Glaucoma

Glaucoma is a disease, of the eye, caused by elevated Intraocular Pressure(IOP). Most elevations of pressure are not detected by patients. Cases that are undetected and untreated can do damage to the optic nerve and retinal nerve fibers. It can lead to loss of peripheral vision gradually and in rare untreated cases to blindness. Early detection and treatment can slow or halt the loss of vision.

Types of Glaucoma

Open Angle is the great majority of people. It is the elevated eye pressure, usually doing damage over many years. It can begin in people in their 40's and becomes much more common with each decade of life. It sometimes has a hereditary risk factor. In other words, if you have a few or many family members with it, you are more at risk than the average population and probably should be checked yearly after 40. Many cases have no prior family history. General population should be checked every one to two years for Glaucoma. Probably yearly after age 60. There is nothing anyone can do to prevent it or that caused it. Other than prior eye trauma, no major risk factors have been shown. If detected early and treated most people never lose vision.

The optic nerve

Eye diagram

The optic nerve is a bundle of more than 1 million nerve fibers. It connects the retina to the brain. (See diagram above.) The retina is the light-sensitive tissue at the back of the eye. A healthy optic nerve is necessary for good vision.

How does the optic nerve get damaged by open-angle glaucoma?

Several large studies have shown that eye pressure is a major risk factor for optic nerve damage. In the front of the eye is a space called the anterior chamber. A clear fluid flows continuously in and out of the chamber and nourishes nearby tissues. The fluid leaves the chamber at the open angle where the cornea and iris meet. (See diagram below.) When the fluid reaches the angle, it flows through a spongy meshwork, like a drain, and leaves the eye.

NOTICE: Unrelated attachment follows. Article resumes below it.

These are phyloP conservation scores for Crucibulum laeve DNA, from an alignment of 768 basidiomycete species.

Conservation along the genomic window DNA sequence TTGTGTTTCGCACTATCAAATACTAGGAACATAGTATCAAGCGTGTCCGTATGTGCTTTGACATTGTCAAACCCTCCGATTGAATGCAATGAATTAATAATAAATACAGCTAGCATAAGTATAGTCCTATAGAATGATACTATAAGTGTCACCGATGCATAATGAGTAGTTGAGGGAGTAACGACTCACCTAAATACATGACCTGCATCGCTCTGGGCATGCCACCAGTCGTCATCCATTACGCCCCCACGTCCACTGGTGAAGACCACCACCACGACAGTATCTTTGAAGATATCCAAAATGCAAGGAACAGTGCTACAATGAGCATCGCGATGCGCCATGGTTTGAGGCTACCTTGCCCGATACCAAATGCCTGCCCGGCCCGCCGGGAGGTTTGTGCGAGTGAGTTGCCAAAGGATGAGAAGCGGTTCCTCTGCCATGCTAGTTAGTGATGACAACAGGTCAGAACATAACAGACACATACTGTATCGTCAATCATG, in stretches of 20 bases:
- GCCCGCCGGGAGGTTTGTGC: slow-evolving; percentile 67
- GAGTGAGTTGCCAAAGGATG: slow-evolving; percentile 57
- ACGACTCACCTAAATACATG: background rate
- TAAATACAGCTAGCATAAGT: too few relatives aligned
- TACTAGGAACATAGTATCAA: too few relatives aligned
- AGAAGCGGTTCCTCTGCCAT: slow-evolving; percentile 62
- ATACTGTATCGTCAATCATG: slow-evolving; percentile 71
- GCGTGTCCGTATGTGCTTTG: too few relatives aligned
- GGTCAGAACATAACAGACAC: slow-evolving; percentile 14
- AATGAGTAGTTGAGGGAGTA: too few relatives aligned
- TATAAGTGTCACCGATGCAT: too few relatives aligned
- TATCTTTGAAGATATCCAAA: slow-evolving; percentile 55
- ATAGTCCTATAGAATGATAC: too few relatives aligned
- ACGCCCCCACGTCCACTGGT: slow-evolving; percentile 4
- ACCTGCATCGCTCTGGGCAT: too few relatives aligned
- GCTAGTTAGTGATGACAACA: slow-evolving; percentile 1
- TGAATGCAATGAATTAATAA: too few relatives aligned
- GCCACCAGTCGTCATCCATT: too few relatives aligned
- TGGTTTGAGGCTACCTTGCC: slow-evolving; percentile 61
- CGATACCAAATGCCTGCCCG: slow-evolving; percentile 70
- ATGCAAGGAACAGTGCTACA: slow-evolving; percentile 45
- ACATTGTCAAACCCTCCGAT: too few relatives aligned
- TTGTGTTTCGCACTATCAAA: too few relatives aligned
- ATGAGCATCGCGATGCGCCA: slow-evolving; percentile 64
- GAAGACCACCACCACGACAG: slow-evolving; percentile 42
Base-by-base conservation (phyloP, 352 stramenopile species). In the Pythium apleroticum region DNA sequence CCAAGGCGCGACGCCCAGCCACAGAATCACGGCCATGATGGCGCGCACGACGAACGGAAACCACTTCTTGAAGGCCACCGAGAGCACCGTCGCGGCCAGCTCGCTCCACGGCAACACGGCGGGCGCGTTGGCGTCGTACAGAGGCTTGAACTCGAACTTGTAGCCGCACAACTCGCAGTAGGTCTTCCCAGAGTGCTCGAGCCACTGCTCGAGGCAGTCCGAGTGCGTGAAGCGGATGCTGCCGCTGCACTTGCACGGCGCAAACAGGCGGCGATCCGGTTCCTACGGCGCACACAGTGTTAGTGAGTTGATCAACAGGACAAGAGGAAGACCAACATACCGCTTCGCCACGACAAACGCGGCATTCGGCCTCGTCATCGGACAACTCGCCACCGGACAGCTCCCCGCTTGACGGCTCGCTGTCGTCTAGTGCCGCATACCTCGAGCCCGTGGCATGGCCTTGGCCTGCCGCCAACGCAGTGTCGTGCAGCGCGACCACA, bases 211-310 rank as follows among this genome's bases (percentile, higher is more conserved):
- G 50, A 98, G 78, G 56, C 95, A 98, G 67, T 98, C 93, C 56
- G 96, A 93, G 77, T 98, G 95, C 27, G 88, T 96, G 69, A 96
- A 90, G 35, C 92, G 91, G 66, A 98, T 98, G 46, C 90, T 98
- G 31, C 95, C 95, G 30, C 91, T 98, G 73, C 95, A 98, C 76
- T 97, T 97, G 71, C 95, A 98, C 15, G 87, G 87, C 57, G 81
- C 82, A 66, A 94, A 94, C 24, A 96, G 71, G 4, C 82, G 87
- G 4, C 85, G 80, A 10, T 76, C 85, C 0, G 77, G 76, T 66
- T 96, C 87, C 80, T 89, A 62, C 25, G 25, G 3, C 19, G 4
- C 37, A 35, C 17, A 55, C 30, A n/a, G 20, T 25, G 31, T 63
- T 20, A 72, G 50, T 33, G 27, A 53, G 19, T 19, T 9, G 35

In open-angle glaucoma, even though the drainage angle is “open”, the fluid passes too slowly through the meshwork drain. Since the fluid builds up, the pressure inside the eye rises to a level that may damage the optic nerve. When the optic nerve is damaged from increased pressure, open-angle glaucoma-and vision loss—may result. That’s why controlling pressure inside the eye is important.

Another risk factor for optic nerve damage relates to blood pressure. Thus, it is important to also make sure that your blood pressure is at a proper level for your body by working with your medical doctor.

Pathway diagram

Narrow Angle Glaucoma, is the second most common type of Glaucoma. This is much less common than open angle glaucoma. Some people are born with a smaller space between the iris (the colored part of eye: brown, blue etc.) and the peripheral Cornea (clear window of the eye). As we grow older, the lens in the eye gets thicker, and narrows the opening between the cornea and iris where fluid exists the eye. It can suddenly get blocked and within minutes to hours the intraocular pressure can rise severely to two or three times normal. This causes severe eye pain, nausea and light sensitivity. This is a medical emergency and the pressure needs to be brought down quickly to prevent permanent damage and vision loss to the eye. Sometime diagnosed in the emergency room and sometime in an Ophthalmologist office. Once diagnosed, prevention can be done by creating a laser opening in the iris to allow fluid from the back of the eye to come forward to exist the eye. This is called a laser iridotomy.

Treatment

Many people are just Glaucoma suspects. They show signs of Glaucoma, but have no sign of damage to their vision or optic nerve. They are just usually followed on a regular basis and not treated with eye drops unless they begin to show signs of damage to optic nerve or vision loss.

Glaucoma patients are those that show signs of damage to the eye from elevated pressures. They are started on eye drops to bring the pressure down to a safe range. Unfortunately, most patients continue to need these drops the rest of their life. The good part is with good compliance with your drops and good followup, most people never lose significant vision. In more resistant cases, sometimes laser and ocular surgery is needed.